Notes and quotes from Sunday’s morning practice:
Raiders coach Tom Cable hasn’t broached the subject with either man, but was asked Sunday if he has considered asking Mario Henderson or Khalif Barnes to move to right tackle.
“I am,” Cable said, “because I’ll pick the best five guys, however that all works out.”
Barring injury, the job almost certainly belongs to Henderson. He was given the Al Davis seal of approval when Tom Cable was hired as head coach, noting how he handled Richard Seymour, Mario Williams and then Gaines Adams after taking over for Kwame Harris.
Cable has already put Henderson in the lead publicly instead of citing an even competition. The only time he got with the first unit was in a short-yardage situation as a second left-tackle called a “tank.” Left tackle is Henderson’s job to lose, and odds are he’s not going to lose it.
So here comes Barnes, who was sold on the notion of a one-year, $1.3 million contract to rebuild his reputation after a shaky season in Jacksonville, where his season was similar to the one which ended Harris’ one-year run in Oakland. Too many penalties, too many sacks allowed.
Some scouts believe Barnes’ best position would be at right tackle. Problem is, it was clear Barnes isn’t one of them given the way he answered the question when asked if he would be comfortable switching to the right side if Henderson prevails on the left.
“To be honest with you, no,” Barnes said. “I haven’t did a right-side kick since I was in college. I just _ I’ve been so used to being in this stance for so long, it’d be awkward to be over there. So, I mean, I don’t know man.”
Left or right, Barnes said the topic was never discussed in free agency.
“They didn’t really say anything,” Barnes said. “I didn’t really ask either.”
Barnes figures its way too early to be conceding starting positions and is still learning the system and his teammates. For now, he’s enjoying his surroundings.
“There’s something about the shield and playing for the shield,” Barnes said. “I liked the Raiders as a kid. I’m happy to be here. So, I’m going to do what I can to stay and try to become an important role on this team.”
More notes and quotes:
— While their crossbay rivals were doing pit drills on the first day of practice, Cable has no intention of putting the Raiders through an “Oklahoma” man-to-man combat drill at any time during camp.
“That’s just not constructive and what we want to do is our thing against each other, get it as fast and as violent as we can but also taking care of each other,” Cable said.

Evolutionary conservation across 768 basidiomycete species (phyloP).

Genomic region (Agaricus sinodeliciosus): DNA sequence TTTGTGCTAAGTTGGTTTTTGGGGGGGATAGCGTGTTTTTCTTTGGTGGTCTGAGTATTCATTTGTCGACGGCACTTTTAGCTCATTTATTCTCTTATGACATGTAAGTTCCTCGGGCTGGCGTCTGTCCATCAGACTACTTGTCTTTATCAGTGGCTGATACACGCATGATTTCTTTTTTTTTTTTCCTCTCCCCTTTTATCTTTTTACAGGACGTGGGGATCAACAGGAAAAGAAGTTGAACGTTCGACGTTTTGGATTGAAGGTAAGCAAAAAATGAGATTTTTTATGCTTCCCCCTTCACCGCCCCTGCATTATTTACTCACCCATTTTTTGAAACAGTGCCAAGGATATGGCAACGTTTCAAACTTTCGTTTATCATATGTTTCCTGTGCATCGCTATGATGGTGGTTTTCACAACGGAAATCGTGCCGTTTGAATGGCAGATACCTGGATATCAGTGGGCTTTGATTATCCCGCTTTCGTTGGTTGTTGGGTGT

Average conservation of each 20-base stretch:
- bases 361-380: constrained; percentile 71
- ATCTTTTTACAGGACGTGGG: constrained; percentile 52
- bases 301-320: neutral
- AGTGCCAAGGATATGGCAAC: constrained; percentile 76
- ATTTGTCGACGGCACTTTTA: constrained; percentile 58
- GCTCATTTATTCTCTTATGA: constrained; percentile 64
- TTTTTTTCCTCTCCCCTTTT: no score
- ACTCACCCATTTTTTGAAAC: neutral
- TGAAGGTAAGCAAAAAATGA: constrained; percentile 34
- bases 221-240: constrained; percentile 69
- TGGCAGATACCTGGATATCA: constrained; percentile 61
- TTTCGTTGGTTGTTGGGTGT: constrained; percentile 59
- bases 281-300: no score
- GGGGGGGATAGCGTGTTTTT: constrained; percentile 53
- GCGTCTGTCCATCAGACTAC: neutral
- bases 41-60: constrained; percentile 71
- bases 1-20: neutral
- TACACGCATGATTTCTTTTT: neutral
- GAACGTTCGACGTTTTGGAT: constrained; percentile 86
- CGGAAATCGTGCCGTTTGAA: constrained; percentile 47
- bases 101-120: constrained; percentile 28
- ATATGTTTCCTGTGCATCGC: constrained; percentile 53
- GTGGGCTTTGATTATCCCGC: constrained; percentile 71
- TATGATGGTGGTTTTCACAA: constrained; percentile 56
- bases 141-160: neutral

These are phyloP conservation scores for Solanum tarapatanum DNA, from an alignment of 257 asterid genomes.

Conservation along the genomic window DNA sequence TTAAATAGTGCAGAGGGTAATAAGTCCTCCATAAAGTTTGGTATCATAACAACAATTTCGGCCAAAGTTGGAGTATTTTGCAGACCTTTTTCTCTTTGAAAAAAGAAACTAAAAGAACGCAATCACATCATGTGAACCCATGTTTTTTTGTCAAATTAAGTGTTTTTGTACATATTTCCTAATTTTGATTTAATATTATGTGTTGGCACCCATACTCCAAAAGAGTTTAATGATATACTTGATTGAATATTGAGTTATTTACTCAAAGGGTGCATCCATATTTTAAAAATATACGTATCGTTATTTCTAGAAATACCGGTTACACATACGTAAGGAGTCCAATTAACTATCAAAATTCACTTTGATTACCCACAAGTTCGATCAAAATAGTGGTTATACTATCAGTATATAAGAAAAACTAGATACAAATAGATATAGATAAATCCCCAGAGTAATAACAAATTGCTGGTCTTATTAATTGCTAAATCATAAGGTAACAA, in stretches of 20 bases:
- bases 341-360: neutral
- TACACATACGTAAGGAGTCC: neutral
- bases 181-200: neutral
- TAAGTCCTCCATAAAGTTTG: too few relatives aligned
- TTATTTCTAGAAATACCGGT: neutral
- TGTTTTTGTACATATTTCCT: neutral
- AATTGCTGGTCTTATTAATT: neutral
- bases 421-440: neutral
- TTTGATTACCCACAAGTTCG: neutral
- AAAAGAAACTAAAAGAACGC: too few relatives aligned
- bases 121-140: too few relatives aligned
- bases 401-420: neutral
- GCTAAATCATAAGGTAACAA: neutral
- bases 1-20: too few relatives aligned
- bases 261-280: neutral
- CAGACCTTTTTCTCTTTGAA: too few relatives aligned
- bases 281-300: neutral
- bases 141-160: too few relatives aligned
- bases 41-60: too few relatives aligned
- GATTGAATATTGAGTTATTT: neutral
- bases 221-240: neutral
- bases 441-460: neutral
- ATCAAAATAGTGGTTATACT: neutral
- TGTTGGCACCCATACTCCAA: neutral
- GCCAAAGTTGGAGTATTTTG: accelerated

— Center Samson Satele, traded to the Raiders by the Dolphins after starting 32 games in two years, gives his surgically-repaired shoulder its first test Monday. Satele has taken virtually every snap with the first team ahead of John Wade.
“The guys in the training room did a good job and I feel pretty good about it right now, but we’ll see tomorrow,” Satele said.
The Dolphins opted for Raiders free agent Jake Grove rather than give Satele a third season as a starter.
“You know I tell everybody it’s a business, you can work every day of your life and your boss can cut you or fire you,” Satele said. “ Same thing in the NFL. They wanted get Jake (Grove) so I am here in a better place it worked out better for me and I hope it worked out for him too.”
— Ryan Boschetti has gotten some work at end as well as tackle, and the ability to do both could determine whether he sticks on the 53-man roster.
“He’s been inside and outside, (we’ll) see if he can do that here if he’s going to be a Raider,” Cable said.
“The past four days we’re just going through, I don’t want to say the motions, but probably 50 percent, getting your reads, getting your stuff right. We’re pretty anxious to put the pads on and start banging heads,” _ linebacker Ricky Brown on the start of padded practices.
“We’ve gone through the learning period and it’s time to go play some real football and start hitting. I think everybody is waiting for the afternoon practice to be over and lace ‘em up Monday,” linebacker and special teams player Isaiah Ekejiuba on the same topic.
— “Kind of saving things for tomorrow to get out there and be fresh. Being a little older these days, kind of letting the other guys get some good work and mental work and physical work. We’re not doing a whole lot of throwing anyways,” quarterback Jeff Garcia on why he did very little in practice.